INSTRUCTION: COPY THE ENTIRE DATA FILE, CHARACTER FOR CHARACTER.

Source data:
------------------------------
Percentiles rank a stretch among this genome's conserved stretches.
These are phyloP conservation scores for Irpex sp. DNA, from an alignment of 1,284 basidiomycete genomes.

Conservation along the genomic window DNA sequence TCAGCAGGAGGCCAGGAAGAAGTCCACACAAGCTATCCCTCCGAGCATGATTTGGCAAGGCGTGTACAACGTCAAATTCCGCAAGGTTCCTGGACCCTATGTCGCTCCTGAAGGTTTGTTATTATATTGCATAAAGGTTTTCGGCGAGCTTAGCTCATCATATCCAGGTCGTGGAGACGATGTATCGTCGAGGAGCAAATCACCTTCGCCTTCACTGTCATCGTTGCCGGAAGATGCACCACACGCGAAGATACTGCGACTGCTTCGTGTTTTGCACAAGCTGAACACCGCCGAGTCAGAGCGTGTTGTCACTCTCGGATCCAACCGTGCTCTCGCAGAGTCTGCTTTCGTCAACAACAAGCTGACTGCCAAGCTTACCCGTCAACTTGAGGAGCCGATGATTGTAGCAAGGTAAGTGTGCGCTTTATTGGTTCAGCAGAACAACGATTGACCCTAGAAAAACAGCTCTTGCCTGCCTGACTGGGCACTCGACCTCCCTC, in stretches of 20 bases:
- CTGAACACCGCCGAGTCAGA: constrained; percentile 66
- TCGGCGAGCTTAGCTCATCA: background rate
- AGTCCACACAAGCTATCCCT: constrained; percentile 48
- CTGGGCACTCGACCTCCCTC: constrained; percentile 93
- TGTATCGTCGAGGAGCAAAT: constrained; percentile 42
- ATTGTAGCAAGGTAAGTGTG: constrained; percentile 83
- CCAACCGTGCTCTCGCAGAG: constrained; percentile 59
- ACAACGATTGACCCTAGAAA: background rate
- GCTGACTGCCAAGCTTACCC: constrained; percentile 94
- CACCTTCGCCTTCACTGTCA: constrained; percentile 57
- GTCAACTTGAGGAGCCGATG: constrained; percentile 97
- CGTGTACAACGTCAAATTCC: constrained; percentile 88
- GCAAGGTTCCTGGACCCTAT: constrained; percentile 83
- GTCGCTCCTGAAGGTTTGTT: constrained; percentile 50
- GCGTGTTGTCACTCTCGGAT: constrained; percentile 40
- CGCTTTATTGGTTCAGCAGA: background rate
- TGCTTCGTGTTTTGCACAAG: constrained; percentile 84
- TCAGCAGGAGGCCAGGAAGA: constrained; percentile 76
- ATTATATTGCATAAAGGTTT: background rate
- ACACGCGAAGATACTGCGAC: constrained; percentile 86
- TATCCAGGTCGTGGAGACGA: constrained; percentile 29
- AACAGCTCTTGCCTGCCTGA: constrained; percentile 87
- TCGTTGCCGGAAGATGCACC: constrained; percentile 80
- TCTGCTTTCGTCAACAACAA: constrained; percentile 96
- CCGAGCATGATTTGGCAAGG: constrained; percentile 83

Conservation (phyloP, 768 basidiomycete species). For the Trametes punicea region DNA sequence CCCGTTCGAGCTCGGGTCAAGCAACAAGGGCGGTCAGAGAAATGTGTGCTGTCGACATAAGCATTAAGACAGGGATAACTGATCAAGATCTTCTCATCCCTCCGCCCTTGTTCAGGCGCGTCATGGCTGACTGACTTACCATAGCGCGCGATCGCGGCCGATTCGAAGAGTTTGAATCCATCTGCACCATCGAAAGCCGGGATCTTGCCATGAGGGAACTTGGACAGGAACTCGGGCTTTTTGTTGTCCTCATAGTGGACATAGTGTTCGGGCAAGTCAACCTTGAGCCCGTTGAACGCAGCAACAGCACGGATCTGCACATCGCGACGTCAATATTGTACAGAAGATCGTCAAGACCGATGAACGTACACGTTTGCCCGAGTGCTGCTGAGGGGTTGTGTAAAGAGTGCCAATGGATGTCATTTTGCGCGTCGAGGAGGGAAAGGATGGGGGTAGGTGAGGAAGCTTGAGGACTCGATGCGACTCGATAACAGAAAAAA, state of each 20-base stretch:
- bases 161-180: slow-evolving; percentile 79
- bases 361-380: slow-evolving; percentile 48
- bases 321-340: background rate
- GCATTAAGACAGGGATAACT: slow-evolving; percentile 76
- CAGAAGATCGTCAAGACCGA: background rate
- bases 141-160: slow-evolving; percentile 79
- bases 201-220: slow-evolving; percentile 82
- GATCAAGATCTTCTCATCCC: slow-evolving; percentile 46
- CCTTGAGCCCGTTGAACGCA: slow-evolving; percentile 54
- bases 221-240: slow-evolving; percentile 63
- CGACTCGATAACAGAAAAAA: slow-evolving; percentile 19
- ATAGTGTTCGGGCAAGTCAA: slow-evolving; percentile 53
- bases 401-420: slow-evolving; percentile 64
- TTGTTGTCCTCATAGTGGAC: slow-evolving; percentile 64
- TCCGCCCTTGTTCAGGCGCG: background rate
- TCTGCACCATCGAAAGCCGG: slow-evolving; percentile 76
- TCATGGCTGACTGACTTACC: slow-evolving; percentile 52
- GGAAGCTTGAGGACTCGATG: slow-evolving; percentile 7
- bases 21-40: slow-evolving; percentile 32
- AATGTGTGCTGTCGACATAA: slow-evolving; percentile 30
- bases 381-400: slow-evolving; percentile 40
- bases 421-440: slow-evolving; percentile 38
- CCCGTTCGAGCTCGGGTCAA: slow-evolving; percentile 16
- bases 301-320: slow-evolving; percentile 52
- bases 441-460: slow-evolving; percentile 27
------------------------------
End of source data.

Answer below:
Percentiles rank a stretch among this genome's conserved stretches.
These are phyloP conservation scores for Irpex sp. DNA, from an alignment of 1,284 basidiomycete genomes.

Conservation along the genomic window DNA sequence TCAGCAGGAGGCCAGGAAGAAGTCCACACAAGCTATCCCTCCGAGCATGATTTGGCAAGGCGTGTACAACGTCAAATTCCGCAAGGTTCCTGGACCCTATGTCGCTCCTGAAGGTTTGTTATTATATTGCATAAAGGTTTTCGGCGAGCTTAGCTCATCATATCCAGGTCGTGGAGACGATGTATCGTCGAGGAGCAAATCACCTTCGCCTTCACTGTCATCGTTGCCGGAAGATGCACCACACGCGAAGATACTGCGACTGCTTCGTGTTTTGCACAAGCTGAACACCGCCGAGTCAGAGCGTGTTGTCACTCTCGGATCCAACCGTGCTCTCGCAGAGTCTGCTTTCGTCAACAACAAGCTGACTGCCAAGCTTACCCGTCAACTTGAGGAGCCGATGATTGTAGCAAGGTAAGTGTGCGCTTTATTGGTTCAGCAGAACAACGATTGACCCTAGAAAAACAGCTCTTGCCTGCCTGACTGGGCACTCGACCTCCCTC, in stretches of 20 bases:
- CTGAACACCGCCGAGTCAGA: constrained; percentile 66
- TCGGCGAGCTTAGCTCATCA: background rate
- AGTCCACACAAGCTATCCCT: constrained; percentile 48
- CTGGGCACTCGACCTCCCTC: constrained; percentile 93
- TGTATCGTCGAGGAGCAAAT: constrained; percentile 42
- ATTGTAGCAAGGTAAGTGTG: constrained; percentile 83
- CCAACCGTGCTCTCGCAGAG: constrained; percentile 59
- ACAACGATTGACCCTAGAAA: background rate
- GCTGACTGCCAAGCTTACCC: constrained; percentile 94
- CACCTTCGCCTTCACTGTCA: constrained; percentile 57
- GTCAACTTGAGGAGCCGATG: constrained; percentile 97
- CGTGTACAACGTCAAATTCC: constrained; percentile 88
- GCAAGGTTCCTGGACCCTAT: constrained; percentile 83
- GTCGCTCCTGAAGGTTTGTT: constrained; percentile 50
- GCGTGTTGTCACTCTCGGAT: constrained; percentile 40
- CGCTTTATTGGTTCAGCAGA: background rate
- TGCTTCGTGTTTTGCACAAG: constrained; percentile 84
- TCAGCAGGAGGCCAGGAAGA: constrained; percentile 76
- ATTATATTGCATAAAGGTTT: background rate
- ACACGCGAAGATACTGCGAC: constrained; percentile 86
- TATCCAGGTCGTGGAGACGA: constrained; percentile 29
- AACAGCTCTTGCCTGCCTGA: constrained; percentile 87
- TCGTTGCCGGAAGATGCACC: constrained; percentile 80
- TCTGCTTTCGTCAACAACAA: constrained; percentile 96
- CCGAGCATGATTTGGCAAGG: constrained; percentile 83

Conservation (phyloP, 768 basidiomycete species). For the Trametes punicea region DNA sequence CCCGTTCGAGCTCGGGTCAAGCAACAAGGGCGGTCAGAGAAATGTGTGCTGTCGACATAAGCATTAAGACAGGGATAACTGATCAAGATCTTCTCATCCCTCCGCCCTTGTTCAGGCGCGTCATGGCTGACTGACTTACCATAGCGCGCGATCGCGGCCGATTCGAAGAGTTTGAATCCATCTGCACCATCGAAAGCCGGGATCTTGCCATGAGGGAACTTGGACAGGAACTCGGGCTTTTTGTTGTCCTCATAGTGGACATAGTGTTCGGGCAAGTCAACCTTGAGCCCGTTGAACGCAGCAACAGCACGGATCTGCACATCGCGACGTCAATATTGTACAGAAGATCGTCAAGACCGATGAACGTACACGTTTGCCCGAGTGCTGCTGAGGGGTTGTGTAAAGAGTGCCAATGGATGTCATTTTGCGCGTCGAGGAGGGAAAGGATGGGGGTAGGTGAGGAAGCTTGAGGACTCGATGCGACTCGATAACAGAAAAAA, state of each 20-base stretch:
- bases 161-180: slow-evolving; percentile 79
- bases 361-380: slow-evolving; percentile 48
- bases 321-340: background rate
- GCATTAAGACAGGGATAACT: slow-evolving; percentile 76
- CAGAAGATCGTCAAGACCGA: background rate
- bases 141-160: slow-evolving; percentile 79
- bases 201-220: slow-evolving; percentile 82
- GATCAAGATCTTCTCATCCC: slow-evolving; percentile 46
- CCTTGAGCCCGTTGAACGCA: slow-evolving; percentile 54
- bases 221-240: slow-evolving; percentile 63
- CGACTCGATAACAGAAAAAA: slow-evolving; percentile 19
- ATAGTGTTCGGGCAAGTCAA: slow-evolving; percentile 53
- bases 401-420: slow-evolving; percentile 64
- TTGTTGTCCTCATAGTGGAC: slow-evolving; percentile 64
- TCCGCCCTTGTTCAGGCGCG: background rate
- TCTGCACCATCGAAAGCCGG: slow-evolving; percentile 76
- TCATGGCTGACTGACTTACC: slow-evolving; percentile 52
- GGAAGCTTGAGGACTCGATG: slow-evolving; percentile 7
- bases 21-40: slow-evolving; percentile 32
- AATGTGTGCTGTCGACATAA: slow-evolving; percentile 30
- bases 381-400: slow-evolving; percentile 40
- bases 421-440: slow-evolving; percentile 38
- CCCGTTCGAGCTCGGGTCAA: slow-evolving; percentile 16
- bases 301-320: slow-evolving; percentile 52
- bases 441-460: slow-evolving; percentile 27